Recently fined for not wearing a seat belt was Cal Kawamoto, the Senate's point man on transportation safety.
on car safety is
"It was a lapse of awareness," says Kawamoto, who says the lapse occurred because he was rushing off somewhere.
As Transportation Committee chairman, Kawamoto has been a mouthpiece for stricter helmet, child safety seat and seat belt laws. He admits he took a ribbing from his daughter for the misdeed. "Mr. Seat Belt himself," she teased.
The fine was about $70. Says Kawamoto, "That was a mistake but I paid it."
LINGLE IN ASIA: Linda Lingle, Hawaii GOP chairwoman, is in Indonesia teaching politics courtesy of the International Republican Institute.
The 10-day trip includes stops in Yogyakarta and Surabaya. Topics to be covered, according to the Hawaii GOP, include "women candidates' advantages and disadvantages, fund raising, influencing government and society, and the significance and impact of women on the U.S. Republican Party."
Lingle first went to Indonesia while mayor of Maui in 1995. She was part of a sister cities international mission with several other American mayors.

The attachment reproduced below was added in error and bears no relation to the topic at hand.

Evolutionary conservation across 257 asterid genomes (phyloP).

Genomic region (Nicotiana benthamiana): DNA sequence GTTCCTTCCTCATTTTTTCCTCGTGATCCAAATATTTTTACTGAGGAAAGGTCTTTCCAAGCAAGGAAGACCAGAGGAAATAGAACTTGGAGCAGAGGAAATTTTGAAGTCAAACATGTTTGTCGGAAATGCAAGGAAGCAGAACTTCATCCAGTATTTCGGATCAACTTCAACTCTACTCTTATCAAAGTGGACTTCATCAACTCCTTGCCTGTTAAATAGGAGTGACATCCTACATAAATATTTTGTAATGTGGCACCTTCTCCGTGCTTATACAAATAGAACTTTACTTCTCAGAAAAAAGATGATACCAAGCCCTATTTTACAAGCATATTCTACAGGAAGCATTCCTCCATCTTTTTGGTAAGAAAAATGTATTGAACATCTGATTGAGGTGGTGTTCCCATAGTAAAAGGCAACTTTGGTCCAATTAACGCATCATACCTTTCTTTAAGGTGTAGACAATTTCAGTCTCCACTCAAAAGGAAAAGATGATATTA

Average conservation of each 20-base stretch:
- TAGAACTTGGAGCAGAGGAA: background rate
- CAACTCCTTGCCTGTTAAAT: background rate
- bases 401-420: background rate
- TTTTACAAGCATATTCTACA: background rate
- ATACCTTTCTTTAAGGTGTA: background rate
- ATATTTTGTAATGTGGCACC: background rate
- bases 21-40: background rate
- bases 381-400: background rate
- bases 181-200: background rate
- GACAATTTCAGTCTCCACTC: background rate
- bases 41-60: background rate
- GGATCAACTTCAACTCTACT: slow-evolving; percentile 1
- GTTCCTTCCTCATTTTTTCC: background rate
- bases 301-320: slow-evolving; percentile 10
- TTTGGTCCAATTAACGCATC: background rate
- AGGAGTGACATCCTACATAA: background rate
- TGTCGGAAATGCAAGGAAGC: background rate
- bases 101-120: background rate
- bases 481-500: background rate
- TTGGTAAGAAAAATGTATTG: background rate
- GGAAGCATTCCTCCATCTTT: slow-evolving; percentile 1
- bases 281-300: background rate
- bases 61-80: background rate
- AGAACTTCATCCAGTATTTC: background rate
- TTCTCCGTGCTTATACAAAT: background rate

The International Republican Institute is a nonprofit organization stressing fundamental Republican principles.
"It's an exciting and historic time to be in Indonesia," Lingle said before leaving.
"The people are struggling to get authority and reasonability down to the local level following their June 1999 free election," she said.
[Winners & Losers]
WinnersGov. Ben Cayetano: The governor finally picks up the bulk of his civil service reform package after five years of lobbying.
Environmentalists: Although a bottle recycling bill failed at the Legislature, environmentalists say they are winners because a renewable energy bill did clear both chambers.
Minimum wage workers: They would see their pay rise from $5.25 to $6.25 in two years according to a bill approved by the Legislature.
LosersTaxpayers: A new round of income tax credits failed, despite lobbying by Gov. Ben Cayetano.
>> Gary Rodrigues: The state director of the United Public Workers union says his workers will lose the most if the state and counties use the new privatization law to get rid of state jobs.
Traveling legislators: They lost their increased per diem as Gov. Cayetano vetoed a bill to raise their daily travel accounts, saying it wasn't fair to raise it for just legislators and not all state employees.
Legislature Bills & Hawaii Revised Statutes